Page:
HEALTH AND WELLNESS: Women often experience more subtle symptoms than men before heart attackCori Axvig, 51, had a heart attack.
Recovering from a hysterectomy, Axvig got out of her hospital bed to stretch her legs and fell to the floor in pain. “I felt like something was crushing me,” she said. “That morning I told the nurse I had a little heartburn, but I’d had heartburn for six months. I didn’t connect the two.”
By: By Kristin Garaas-Johnson, Grand Forks Herald
Recovering from a hysterectomy, Cori Axvig got out of her hospital bed to stretch her legs and fell to the floor in pain.
“I felt like something was crushing me,” she said. “That morning I told the nurse I had a little heartburn, but I’d had heartburn for six months. I didn’t connect the two.”
Axvig, 51, had a heart attack.
“I was in agony. The doctor who did my surgery raced down to my room and told them, ‘Give her a cocktail.’ My eyes were closed but I could see him there, at my side. I could hear everything.
“They told him, ‘We did, but it’s not working.’ ”
The Altru Health System medical staff stabilized her, but she had a second attack less than six hours later.
“After that they decided to run some tests and put in some stents,” Axvig said. “Sometime later in the day I had another heart attack. I had three heart attacks in less than 12 hours.”
After her third heart attack, the medical staff inserted a third stent into an artery near her heart. The stent improved her heart’s blood flow by forcing open about 7 inches that had collapsed.
There are certain characteristics that often predetermine whether someone is at risk of heart disease, which can lead to cardiac arrest, said Dr. Abdel Ahmed, Altru Health System, Grand Forks, cardiologist.
“People who have a family history, high blood pressure, diabetes, high cholesterol or a sedentary lifestyle are at risk,” he said.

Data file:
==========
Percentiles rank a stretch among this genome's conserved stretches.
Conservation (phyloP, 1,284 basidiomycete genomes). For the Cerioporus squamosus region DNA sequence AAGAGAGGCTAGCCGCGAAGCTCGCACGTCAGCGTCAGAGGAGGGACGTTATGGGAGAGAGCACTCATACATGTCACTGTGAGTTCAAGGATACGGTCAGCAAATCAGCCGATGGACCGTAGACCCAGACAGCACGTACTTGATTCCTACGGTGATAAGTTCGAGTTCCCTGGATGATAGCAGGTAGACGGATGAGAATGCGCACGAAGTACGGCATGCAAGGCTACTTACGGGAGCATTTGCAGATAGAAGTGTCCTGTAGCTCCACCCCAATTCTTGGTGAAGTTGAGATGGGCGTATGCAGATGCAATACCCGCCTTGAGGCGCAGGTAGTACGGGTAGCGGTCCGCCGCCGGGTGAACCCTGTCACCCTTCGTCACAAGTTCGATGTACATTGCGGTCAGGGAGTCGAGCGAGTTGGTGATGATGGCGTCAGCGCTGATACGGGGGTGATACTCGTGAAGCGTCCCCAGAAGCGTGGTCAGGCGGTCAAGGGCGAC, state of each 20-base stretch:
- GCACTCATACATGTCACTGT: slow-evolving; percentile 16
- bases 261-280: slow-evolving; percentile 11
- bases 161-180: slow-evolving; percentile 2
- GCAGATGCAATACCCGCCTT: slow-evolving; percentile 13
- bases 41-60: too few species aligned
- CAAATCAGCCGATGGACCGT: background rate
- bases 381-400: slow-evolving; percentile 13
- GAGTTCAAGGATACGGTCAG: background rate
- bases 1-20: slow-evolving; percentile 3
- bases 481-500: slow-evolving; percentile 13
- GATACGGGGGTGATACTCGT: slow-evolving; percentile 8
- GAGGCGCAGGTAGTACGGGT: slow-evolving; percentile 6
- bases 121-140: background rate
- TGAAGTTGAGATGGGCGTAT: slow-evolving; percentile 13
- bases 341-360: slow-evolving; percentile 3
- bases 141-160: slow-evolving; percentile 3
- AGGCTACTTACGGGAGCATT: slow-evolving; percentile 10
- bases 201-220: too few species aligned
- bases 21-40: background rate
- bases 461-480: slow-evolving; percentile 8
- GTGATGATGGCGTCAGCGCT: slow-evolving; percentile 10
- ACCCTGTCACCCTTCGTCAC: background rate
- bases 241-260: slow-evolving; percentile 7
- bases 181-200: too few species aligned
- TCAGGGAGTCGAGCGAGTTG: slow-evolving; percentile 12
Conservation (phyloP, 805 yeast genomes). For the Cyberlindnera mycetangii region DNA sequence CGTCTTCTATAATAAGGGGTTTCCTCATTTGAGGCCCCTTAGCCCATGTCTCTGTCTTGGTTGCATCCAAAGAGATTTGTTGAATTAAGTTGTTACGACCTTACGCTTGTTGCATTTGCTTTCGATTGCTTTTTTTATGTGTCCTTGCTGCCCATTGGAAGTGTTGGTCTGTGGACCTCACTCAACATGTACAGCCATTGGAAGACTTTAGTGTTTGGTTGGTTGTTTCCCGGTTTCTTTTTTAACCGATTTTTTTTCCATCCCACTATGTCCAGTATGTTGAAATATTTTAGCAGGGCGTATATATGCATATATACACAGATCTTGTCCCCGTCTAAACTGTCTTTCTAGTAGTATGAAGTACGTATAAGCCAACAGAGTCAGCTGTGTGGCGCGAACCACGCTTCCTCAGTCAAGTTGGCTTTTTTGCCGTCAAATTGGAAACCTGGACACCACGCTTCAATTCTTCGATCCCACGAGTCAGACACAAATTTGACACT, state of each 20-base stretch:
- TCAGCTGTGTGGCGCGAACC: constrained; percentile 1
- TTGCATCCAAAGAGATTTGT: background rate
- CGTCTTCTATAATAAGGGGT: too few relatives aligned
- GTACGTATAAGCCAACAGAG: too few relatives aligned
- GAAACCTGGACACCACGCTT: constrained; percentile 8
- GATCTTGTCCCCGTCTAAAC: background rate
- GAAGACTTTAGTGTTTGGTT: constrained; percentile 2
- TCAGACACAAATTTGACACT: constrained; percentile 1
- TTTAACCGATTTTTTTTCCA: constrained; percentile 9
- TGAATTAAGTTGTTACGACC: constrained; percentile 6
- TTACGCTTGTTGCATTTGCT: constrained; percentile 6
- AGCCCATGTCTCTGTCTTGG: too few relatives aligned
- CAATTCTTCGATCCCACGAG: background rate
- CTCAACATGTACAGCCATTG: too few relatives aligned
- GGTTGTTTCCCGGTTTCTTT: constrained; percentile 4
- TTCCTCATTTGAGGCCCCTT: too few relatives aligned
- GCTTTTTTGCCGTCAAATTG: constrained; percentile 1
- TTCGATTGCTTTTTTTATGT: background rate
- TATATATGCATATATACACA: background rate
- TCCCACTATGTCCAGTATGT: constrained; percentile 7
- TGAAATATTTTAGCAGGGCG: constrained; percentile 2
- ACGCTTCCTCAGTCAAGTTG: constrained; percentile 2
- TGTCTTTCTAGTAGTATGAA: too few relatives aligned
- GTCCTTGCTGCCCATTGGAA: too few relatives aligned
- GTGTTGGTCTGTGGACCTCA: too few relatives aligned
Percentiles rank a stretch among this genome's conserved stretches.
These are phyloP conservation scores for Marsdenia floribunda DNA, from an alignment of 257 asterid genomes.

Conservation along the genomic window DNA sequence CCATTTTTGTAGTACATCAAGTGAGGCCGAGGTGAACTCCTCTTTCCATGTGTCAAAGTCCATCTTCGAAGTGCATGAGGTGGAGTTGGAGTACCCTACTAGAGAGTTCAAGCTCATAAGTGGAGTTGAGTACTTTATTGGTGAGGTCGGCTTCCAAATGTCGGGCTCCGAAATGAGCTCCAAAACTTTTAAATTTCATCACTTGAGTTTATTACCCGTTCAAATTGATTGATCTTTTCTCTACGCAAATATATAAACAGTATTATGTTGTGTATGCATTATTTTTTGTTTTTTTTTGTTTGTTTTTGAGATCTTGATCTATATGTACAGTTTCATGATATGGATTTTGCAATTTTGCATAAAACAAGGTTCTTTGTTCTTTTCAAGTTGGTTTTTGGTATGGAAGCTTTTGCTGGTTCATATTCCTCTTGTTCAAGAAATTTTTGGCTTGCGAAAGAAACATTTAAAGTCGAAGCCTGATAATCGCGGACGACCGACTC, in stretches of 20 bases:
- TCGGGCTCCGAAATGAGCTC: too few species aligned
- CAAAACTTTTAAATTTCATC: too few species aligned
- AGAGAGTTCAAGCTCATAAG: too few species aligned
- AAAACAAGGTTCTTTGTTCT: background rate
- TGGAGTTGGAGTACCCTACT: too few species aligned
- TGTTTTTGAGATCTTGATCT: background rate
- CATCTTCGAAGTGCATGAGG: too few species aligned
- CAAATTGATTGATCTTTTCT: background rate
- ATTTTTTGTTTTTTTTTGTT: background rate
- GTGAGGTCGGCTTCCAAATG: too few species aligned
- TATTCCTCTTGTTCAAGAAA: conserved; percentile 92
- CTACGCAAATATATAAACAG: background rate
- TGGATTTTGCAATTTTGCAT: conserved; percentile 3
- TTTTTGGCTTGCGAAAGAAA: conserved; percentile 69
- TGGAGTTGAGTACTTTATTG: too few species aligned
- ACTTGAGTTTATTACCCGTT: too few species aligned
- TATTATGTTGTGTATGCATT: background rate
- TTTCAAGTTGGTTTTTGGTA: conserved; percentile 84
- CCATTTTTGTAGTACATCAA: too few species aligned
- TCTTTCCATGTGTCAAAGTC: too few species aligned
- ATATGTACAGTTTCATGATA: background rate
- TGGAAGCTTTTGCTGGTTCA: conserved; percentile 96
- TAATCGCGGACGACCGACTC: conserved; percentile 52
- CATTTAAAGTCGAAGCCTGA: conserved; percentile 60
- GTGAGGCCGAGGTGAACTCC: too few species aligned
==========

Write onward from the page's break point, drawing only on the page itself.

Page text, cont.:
Though people who have a parent or a sibling who died from heart disease before the age of 55 are at a greater risk, people who do not meet these criteria may still be at risk, he noted.
Meanwhile, many people still view heart disease as a concern for men, he said.
“More women will die of heart disease this year than men,” Ahmed said. “A 2005 survey found that 8 percent of primary care physicians knew that heart disease is the leading cause of death in women and 17 percent of cardiologists knew this.”
Because members of the medical community may not be current in their knowledge of the disease, patients may suffer, Ahmed said.
“A recent study was just published that shows there is a delay in care for females by (emergency medical services). They do not receive the care they need, such as defibrillators, fast enough,” he said.
“Up until 2008, certain medications weren’t given to women. There is a deep rooted misconception that symptoms women are experiencing are from anxiety or indigestion.”
While traditional symptoms of a heart attack include chest pain that radiates down the left arm and shortness of breath, women often experience more subtle symptoms, including jaw pain, fatigue, jitters or anxiety.
“Since 1908, heart disease is the leading cause of death in women,” Ahmed noted.
The heart of the matter
Meanwhile, Axvig doesn’t know why she developed heart disease.
“I’m not overweight. My diet wasn’t good — I like sugar — but my cholesterol was good. I don’t have high blood pressure,” Axvig said. “I like to walk and exercise. I never felt sick.”
Axvig doesn’t smoke either, but she believes daily stress and her poor diet contributed to her condition.
“We were farm kids. We ate meat and potatoes every day of our life,” she said. “The first month or two afterward I bought decaf coffee and fruit. I’m working on it.”
A diet rich in red meat and fatty foods can increase a person’s risk for developing heart disease, Ahmed noted.
During the last year, Axvig has learned how to manage her condition and to recognize the symptoms.
“I’m walking proof of the miracles of medicine,” Axvig said. “You think a heart attack won’t happen at my age with my body type. My only suggestion to people is to get those check ups. Go beyond checking your cholesterol.”
“If you think you’re having heart trouble, speak out,” Ahmed said. “Ask questions, don’t be shy and don’t be afraid to get a second opinion.”
February is heart health awareness month. To learn more, speak to your health care provider and visit the American Heart Association Web site at www.americanheart.org.
Garaas-Johnson writes for special features sections. Reach her at (701) 780-1229; (800) 477-6572, ext. 229; or send e-mail to email@example.com.